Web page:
If you have not decided whether or not Music Notation on an iPad is ready yet get your gift card out and buy either SymphonyPro Small IconSymphonyPro ($9.99) or Notion Small IconNotion for iPad ($14.99) (warning – Notion does take about 2GB’s of space on your iPad because of the amazing sounds used in the app!)

Xenon Labs does also have a version of Symphony for iPhoneSymphony for iPhone that works very well and is only $4.99

The Full version of NotateMe is $39.99 (NotateMe is actually an app that allows you to handwrite music notation)
The PhotoScore Plugin for NotateMe is $29.99 (Yes, I fully understand that some of you may have choked on your pancakes upon seeing the price of these two apps – let me put it into perspective for you though – I used to do this same thing with a REAL computer, a REAL scanner and the $250 version of PhotoScore for computers. The scary cool thing is that it seems like this almost works better on my iPad!)

Symphony for iPhone – Free! Music Notation App for the palm of your hand!

Screen Shot 2015-01-15 at 7.56.50 AMOK People! This is a no brainer!

There are a couple of music notation apps available for iPad currently. One of the main choices for anyone seriously looking for a great app has been SymphonyPro Small IconSymphony Pro by Xenon Labs, LLC. This app has been out for a while now and has matured into a wonderful way to work. Now Xenon has released Screen Shot 2015-01-15 at 7.56.50 AMSymphony for iPhone  (normally $4.99 and worth every penny of that!) BUT currently it is on a very short sale – it’s a good sale too – FREE!

Unfortunately, Xenon is breaking one of my cardinal rules of selling an app. They really have no web site showing off what the iPhone version is capable of currently. I am sure they are working on one but for now you have to read what is offered to you on the iTunes Store.

Let me highlight a few significant items for music educators:

  1. This app works with Music XML – that means you can start a score here and transfer it to another app like Symphony Pro on iPad, Notion on iPad or even Sibelius/Finale/Notion on desktop!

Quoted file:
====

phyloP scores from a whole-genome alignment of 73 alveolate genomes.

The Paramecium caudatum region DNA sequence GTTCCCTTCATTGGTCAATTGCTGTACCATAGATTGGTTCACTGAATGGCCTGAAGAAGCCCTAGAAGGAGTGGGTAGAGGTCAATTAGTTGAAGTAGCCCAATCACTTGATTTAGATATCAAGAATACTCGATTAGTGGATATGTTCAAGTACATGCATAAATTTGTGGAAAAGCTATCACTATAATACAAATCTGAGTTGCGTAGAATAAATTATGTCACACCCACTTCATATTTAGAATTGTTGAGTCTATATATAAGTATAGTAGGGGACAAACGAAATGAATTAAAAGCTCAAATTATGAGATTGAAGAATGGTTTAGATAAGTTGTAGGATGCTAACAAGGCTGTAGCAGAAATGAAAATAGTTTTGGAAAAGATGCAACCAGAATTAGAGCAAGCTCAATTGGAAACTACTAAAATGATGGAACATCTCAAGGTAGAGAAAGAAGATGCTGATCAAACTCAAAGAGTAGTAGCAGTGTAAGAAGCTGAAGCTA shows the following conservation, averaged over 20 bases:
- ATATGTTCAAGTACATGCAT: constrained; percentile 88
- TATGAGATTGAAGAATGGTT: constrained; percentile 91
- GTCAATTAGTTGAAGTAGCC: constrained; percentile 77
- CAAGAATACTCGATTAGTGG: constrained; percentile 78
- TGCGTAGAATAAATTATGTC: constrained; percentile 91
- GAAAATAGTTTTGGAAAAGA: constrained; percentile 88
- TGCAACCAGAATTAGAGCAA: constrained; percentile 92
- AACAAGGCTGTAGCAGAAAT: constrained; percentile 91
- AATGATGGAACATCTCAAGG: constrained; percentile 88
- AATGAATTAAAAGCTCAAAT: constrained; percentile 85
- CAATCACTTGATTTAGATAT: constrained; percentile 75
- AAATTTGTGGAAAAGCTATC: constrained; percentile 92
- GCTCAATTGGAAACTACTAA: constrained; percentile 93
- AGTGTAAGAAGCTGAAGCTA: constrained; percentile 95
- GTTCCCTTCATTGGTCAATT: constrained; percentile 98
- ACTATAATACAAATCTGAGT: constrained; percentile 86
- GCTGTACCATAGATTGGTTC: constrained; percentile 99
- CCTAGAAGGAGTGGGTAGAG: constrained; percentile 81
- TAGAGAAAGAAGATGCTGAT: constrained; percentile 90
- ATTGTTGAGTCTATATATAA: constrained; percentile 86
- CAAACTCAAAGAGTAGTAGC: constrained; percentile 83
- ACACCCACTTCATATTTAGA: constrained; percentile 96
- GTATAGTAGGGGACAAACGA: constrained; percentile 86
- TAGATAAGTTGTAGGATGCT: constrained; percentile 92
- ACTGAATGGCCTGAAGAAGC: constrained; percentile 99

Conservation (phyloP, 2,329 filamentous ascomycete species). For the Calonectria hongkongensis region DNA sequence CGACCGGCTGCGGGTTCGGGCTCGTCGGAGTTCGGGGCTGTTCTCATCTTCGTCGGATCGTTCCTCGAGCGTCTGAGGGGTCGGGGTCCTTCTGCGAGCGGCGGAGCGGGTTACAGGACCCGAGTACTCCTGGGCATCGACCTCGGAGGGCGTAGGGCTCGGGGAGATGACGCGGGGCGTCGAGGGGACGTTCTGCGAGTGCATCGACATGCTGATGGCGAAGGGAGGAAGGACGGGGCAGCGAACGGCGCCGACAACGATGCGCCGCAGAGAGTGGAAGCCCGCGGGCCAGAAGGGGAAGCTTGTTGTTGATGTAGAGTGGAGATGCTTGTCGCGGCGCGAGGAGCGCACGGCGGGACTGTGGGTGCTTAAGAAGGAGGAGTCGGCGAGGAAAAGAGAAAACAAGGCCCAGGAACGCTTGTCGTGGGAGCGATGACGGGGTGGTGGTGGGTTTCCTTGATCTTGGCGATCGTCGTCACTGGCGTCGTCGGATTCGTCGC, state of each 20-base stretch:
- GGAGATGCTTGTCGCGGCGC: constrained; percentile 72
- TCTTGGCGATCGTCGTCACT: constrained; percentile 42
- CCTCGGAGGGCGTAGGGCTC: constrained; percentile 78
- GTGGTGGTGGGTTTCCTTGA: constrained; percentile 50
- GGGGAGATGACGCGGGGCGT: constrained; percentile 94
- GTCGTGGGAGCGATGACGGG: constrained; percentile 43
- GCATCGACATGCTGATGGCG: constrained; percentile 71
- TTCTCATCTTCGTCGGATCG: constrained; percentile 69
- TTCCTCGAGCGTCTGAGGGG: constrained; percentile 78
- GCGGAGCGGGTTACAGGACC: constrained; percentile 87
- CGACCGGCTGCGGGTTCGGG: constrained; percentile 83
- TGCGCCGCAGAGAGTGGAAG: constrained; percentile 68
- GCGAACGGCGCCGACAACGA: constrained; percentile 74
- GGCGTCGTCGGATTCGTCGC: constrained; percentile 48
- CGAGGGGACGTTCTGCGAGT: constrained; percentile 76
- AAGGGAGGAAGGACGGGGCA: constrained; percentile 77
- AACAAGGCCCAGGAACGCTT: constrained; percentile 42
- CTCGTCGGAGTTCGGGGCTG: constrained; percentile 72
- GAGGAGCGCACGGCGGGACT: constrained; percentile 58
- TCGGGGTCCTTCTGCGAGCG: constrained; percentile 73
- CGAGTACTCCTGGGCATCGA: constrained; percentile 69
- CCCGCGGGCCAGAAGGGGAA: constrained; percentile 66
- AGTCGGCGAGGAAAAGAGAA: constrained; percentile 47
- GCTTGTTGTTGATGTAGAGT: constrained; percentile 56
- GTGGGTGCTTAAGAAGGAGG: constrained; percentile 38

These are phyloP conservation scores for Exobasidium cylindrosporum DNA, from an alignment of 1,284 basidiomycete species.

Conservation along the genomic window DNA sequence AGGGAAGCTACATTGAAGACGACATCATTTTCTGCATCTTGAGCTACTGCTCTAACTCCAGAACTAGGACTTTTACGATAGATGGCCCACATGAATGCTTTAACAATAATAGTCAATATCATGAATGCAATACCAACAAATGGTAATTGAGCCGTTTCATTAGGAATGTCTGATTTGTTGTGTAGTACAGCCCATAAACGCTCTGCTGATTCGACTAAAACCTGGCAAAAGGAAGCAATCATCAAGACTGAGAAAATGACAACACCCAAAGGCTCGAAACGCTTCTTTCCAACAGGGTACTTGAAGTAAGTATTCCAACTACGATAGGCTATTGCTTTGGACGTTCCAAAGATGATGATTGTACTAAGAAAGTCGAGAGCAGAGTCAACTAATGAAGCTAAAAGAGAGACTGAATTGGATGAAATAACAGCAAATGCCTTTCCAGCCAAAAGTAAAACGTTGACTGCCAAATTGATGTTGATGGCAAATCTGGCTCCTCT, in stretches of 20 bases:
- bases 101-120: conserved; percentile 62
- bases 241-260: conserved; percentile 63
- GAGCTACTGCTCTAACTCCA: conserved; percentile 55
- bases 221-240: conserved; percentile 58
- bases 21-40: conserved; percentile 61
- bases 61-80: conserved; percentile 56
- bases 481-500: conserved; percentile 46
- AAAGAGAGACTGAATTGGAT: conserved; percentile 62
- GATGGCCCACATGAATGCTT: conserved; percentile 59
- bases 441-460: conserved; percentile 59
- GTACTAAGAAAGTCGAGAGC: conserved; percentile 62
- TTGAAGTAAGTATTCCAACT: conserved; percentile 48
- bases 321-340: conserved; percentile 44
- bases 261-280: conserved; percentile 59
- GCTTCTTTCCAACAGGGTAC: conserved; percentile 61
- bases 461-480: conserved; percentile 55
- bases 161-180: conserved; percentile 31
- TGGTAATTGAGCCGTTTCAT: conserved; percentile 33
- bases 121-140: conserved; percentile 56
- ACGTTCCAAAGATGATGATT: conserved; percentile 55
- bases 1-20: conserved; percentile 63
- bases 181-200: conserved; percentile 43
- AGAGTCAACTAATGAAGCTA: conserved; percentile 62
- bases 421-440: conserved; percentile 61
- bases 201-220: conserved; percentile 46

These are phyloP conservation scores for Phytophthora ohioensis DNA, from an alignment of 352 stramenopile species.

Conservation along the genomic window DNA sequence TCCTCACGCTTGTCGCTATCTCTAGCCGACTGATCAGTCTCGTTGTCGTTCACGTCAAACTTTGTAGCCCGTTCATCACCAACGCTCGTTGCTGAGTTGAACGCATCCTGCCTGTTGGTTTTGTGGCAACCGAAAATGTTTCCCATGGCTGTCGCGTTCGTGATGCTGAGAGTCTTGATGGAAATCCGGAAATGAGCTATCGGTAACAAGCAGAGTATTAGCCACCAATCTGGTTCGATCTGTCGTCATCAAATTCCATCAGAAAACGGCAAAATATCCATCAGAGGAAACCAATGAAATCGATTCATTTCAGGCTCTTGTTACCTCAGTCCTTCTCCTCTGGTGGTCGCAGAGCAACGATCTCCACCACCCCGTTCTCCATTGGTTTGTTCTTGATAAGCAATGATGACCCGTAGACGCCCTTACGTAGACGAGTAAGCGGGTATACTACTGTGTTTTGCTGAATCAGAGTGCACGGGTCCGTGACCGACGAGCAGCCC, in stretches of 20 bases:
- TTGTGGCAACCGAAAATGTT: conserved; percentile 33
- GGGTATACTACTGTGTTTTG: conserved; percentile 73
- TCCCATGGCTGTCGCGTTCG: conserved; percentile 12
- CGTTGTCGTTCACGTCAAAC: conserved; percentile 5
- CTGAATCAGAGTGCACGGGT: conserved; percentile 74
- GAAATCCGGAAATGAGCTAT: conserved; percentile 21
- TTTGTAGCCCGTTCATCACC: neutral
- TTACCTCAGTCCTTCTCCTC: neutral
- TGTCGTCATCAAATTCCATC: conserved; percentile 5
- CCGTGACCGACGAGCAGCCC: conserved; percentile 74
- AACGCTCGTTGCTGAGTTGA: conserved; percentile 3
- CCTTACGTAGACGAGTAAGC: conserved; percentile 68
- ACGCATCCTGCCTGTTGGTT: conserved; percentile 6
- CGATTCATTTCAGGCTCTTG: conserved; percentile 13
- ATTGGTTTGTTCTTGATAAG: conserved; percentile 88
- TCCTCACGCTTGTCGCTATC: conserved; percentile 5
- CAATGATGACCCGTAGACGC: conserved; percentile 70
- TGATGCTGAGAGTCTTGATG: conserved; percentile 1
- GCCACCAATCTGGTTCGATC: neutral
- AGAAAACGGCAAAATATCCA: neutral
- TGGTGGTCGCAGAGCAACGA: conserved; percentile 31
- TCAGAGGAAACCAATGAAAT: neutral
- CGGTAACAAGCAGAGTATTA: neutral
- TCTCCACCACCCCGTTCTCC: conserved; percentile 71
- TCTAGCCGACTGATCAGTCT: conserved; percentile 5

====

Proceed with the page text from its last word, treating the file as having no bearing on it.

2. This app will allow students to pull MIDI files off the internet and put them into notation files! This is a wonderful way to find transcriptions that others have done but are not available in sheet music yet.
  3. You can hook up an external device like a MIDI keyboard and speed up entry of notes!
  4. You can even record in real time!
  5. You have up to 15 instruments, 45 staves and 4 voices per stave at a time to work with!
  6. You can make staves invisible to view only what you want to view at any given time – as you can imagine, this would be very helpful on a smaller screen.
  7. There are chord, lyric and even annotation tools available
  8. After your students are done creating they can use AirPlay to play their masterpiece through AirPlay compatible speakers or an Apple TV (or the AirServer/Reflection apps) – Think about it – NO WIRES!

Can you tell I’m a bit excited about this? 🙂

Symphony Screen Shot

New Notation App (If you like Tabs) – Tabular Mobile

Screen Shot 2014-06-14 at 9.28.25 PM

Not sure if I missed this because I am not really a guitar and tabs person or if it just needs more publicity but the end of April a new app was released that is pretty awesome!

Chromatic Labs has developed Tabular Mobile: A modern tablature editor for Tabular OSX Small IconMac OSX and Tabular iOS Small IconiPad and I’m here to tell that it works very well, is easy to use and is a great starting point!

I have had to work with guitar players that just do not read music in the past and sometimes it is just easier to give them tabs or sometimes I have a student who is just learning how to play bass guitar that actually reads music who would actually learn faster if they read tabs. I don’t like working with tabs because there is usually no indication of rhythms and that just messes with my brain. I do see the advantage though for some people, some of the time. With THAT being said….

Some how I ran across Tabular tonight. It is a few months old now but I have not seen ANYONE talking about it! Which is disappointing because the iPad version is FREE and the app works very well. There are restrictions, with the most serious issue being that the number of measures you can add is restricted to 100 in the free version. You are also restricted on how many documents, tracks and custom tunings you can add. If those things are going to hold you back then the upgrade is $9.99 which is a fair price for what you can do with this app.